No, America’s National Parks Are Not for Sale

May 27, 2016NPF Blog
– Anand Soundarajan, Share the Experience

On Huffington Post, National Park Foundation President Will Shafroth shares a Q&A with National Park Service Director Jonathan B. Jarvis about national parks and corporate partners. 

Below, you will find the additional information that the Huffington Post Q&A references.

What are the primary updates to Director’s Order 21?

The proposed updates expand and clarify existing donor recognition guidance.

  1. Incorporates National Park System Donor Acknowledgement (PL 113-360, Section 3054) provisions
  2. Authorized placement of donor recognition
    • On or inside a visitor center or administrative facility or any other appropriate location, such as on a donor recognition wall or plaque
    • In an area outside of a visitor center or administrative facility, including a bench, brick, pathway, area of landscaping, or plaza.
    • Near a park construction or restoration project, if the donation relates directly to the project
    • On a NPS vehicle, if the donation relates directly to the vehicle
    • On printed, digital, and media platforms, including brochures or websites
    • In ancillary structure associated with a commemorative work or as part of a manmade landscape feature at a commemorative work in conformance with NPS or GSA donor recognition guidelines.
  3. Permits temporary naming of interior spaces to recognize donations for the renovation of an existing facility or construction of a new facility. Duration of naming is 5 years.
    • Permits use of paving stones, benches, and other furnishings for targeted recognition, not mass appeals (must be identified and approved in existing donor recognition plans) – for the life of the paver or fixture, or a specified time period, whichever comes first.
    • Temporary naming of programs, positions, and endowments (naming)
    • Updated guidance for donor recognition in digital media

What are the policies that govern donor recognition?

Philanthropy and donor recognition in national parks are governed by a variety of laws and policies:

  1. Director’s Order #21 provides the policies and procedures to serve as the framework for NPS employees’ conduct in relation to donation activities and fundraising campaigns that benefit the NPS.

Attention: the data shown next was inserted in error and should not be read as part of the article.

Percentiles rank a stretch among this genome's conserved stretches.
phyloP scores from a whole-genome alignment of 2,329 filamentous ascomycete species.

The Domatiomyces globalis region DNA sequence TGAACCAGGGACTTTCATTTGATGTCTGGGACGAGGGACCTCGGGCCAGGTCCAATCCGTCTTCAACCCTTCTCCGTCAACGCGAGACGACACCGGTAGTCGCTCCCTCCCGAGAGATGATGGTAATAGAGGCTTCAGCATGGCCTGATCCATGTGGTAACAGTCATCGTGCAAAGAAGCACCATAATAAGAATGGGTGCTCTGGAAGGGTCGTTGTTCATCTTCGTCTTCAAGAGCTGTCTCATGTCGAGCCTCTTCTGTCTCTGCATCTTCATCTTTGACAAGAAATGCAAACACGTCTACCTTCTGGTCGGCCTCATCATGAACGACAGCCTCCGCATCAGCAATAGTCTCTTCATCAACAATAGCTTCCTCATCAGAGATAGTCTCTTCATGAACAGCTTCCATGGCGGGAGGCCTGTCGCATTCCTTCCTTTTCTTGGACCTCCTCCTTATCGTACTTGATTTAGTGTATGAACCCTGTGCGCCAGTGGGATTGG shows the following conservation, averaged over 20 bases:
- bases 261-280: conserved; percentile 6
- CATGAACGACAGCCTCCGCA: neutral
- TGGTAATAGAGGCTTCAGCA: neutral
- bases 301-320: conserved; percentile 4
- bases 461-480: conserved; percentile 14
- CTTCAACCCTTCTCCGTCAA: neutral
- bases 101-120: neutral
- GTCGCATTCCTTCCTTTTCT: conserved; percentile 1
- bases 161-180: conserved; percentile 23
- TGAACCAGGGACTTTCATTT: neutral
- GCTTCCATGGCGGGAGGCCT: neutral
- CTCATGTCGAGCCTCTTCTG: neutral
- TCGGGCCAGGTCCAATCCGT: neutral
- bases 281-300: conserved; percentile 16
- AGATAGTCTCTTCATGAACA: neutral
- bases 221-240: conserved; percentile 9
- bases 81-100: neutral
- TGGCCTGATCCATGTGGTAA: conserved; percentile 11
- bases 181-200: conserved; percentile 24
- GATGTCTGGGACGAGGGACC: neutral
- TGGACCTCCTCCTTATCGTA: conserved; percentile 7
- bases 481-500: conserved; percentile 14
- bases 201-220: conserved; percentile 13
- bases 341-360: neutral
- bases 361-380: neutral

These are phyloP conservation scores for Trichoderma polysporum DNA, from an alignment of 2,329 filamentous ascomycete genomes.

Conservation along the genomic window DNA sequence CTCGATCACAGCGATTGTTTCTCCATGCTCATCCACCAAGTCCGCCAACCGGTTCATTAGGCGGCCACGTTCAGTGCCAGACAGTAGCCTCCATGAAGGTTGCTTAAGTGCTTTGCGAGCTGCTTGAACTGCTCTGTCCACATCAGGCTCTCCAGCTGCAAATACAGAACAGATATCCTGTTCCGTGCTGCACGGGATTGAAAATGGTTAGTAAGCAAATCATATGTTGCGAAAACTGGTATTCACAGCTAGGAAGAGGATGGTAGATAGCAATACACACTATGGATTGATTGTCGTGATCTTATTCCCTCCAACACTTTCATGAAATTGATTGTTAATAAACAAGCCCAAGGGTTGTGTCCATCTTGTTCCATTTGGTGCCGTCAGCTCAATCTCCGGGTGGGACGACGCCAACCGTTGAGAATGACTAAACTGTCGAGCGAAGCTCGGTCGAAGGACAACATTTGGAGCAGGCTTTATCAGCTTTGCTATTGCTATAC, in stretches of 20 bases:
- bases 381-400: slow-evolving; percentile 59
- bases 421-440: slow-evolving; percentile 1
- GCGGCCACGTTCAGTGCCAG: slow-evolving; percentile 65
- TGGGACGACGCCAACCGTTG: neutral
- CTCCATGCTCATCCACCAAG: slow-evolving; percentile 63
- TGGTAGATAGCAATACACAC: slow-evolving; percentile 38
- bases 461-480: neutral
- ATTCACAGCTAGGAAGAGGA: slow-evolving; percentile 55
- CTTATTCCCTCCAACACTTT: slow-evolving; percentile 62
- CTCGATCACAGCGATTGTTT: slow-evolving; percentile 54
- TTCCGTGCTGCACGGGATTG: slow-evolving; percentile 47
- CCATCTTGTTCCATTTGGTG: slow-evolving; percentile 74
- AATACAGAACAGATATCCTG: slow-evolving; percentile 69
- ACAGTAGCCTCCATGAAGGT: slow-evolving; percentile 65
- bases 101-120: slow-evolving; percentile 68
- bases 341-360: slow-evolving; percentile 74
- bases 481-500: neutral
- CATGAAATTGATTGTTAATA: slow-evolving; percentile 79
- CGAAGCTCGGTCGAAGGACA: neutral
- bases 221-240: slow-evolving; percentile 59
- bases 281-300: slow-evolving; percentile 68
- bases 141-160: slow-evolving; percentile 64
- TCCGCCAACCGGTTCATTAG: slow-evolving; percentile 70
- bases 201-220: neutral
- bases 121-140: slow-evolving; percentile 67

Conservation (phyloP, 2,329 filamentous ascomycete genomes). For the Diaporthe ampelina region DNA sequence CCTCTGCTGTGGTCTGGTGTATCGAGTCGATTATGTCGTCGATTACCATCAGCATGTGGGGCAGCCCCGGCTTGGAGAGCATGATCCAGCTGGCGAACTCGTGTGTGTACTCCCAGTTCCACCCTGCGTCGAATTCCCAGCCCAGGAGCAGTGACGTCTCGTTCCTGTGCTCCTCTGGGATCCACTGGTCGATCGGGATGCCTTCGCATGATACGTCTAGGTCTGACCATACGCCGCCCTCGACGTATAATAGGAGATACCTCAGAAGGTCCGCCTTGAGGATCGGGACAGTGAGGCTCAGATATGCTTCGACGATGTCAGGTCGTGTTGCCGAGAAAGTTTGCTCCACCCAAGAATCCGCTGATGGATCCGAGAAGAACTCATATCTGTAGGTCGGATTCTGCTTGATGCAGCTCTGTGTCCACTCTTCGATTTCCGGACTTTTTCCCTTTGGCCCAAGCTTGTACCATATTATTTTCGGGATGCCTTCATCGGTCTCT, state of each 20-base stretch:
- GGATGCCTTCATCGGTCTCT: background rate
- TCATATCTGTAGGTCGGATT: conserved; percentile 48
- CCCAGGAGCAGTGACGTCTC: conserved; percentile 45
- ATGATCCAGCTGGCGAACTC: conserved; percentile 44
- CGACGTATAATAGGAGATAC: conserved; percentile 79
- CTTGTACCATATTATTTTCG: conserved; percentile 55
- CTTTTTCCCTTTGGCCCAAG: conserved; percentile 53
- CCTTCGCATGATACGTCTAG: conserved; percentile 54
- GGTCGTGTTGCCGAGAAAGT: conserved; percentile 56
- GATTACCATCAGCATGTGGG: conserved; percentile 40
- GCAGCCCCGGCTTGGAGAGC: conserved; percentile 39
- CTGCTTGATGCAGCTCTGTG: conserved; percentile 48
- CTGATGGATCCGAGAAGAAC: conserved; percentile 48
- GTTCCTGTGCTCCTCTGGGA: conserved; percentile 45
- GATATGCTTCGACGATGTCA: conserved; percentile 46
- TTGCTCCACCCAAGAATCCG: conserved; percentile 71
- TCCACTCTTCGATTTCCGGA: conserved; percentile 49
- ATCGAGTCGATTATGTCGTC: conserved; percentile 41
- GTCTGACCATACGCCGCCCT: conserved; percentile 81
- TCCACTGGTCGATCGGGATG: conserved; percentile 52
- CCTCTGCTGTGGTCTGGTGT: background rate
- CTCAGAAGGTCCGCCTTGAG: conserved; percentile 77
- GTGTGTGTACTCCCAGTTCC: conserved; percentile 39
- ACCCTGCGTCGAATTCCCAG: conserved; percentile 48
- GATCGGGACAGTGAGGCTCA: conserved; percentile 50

2. The National Park System Donor Acknowledgement provisions in PL 113-291 (2015) prohibit:
    • recognition of the donor or any product or service of the donor as an official sponsor, or any similar form of recognition, of the National Park Service or the National Park System;
    • a National Park Service endorsement of the donor or any product or service of the donor;
    • naming rights to any unit of the National Park System or a National Park System facility, including a visitor center
    • the use of an advertising or marketing slogan, or a statement or credit promoting or opposing a political candidate or issue.
  3. The Commemorative Works Act (40 USC 8901-8909) and Title I, Section 145 of Public Law 108-108 contains special requirements for donor recognition at national parks in the District of Columbia and its environs.
  4. Departmental Policy, Part 374 Employee Responsibilities and Conduct defines Departmental policy for donation acceptance, use, recognition, and solicitation, in a manner that promotes Department programs, operations and activities. 

New donor recognition tools include:

  1. use of paving stones, benches, and other furnishings for targeted recognition,
  2. temporary naming (5 years) of interior spaces to recognize donations for the renovation of an existing facility or construction of a new facility.
  3. temporary naming of programs, positions, and endowments to acknowledge major support,
  4. use of logos in credit lines on interpretive media (exhibits, waysides) 
  5. use of logos in credit lines on vehicles (if related to the vehicle)

What are the guidelines for sponsor logos, outlined in Director’s Order 53?

The NPS may recognize event sponsors as long as corporate names are not used in a way that would imply or suggest NPS endorsement of a product, service, or company, or be construed as commercial solicitation or advertising. Sponsors of these events may be recognized by limited use of their logos and name script on event facilities, signs, and in literature associated with the event. The size, scale, scope, and location of corporate logos and name script should not dominate the event facilities or area. The NPS will not permit the appearance of advertising and marketing slogans and taglines. The purpose of recognition is simply to acknowledge the sponsor.

Guidance to parks provided in training on special event permitting provides this rule of thumb: any lettering or design identifying the sponsor shall be no larger than one-third the size of the lettering or design identifying the special event.  This language tracks the language in Public Law 108-108 Title I, Section 145.


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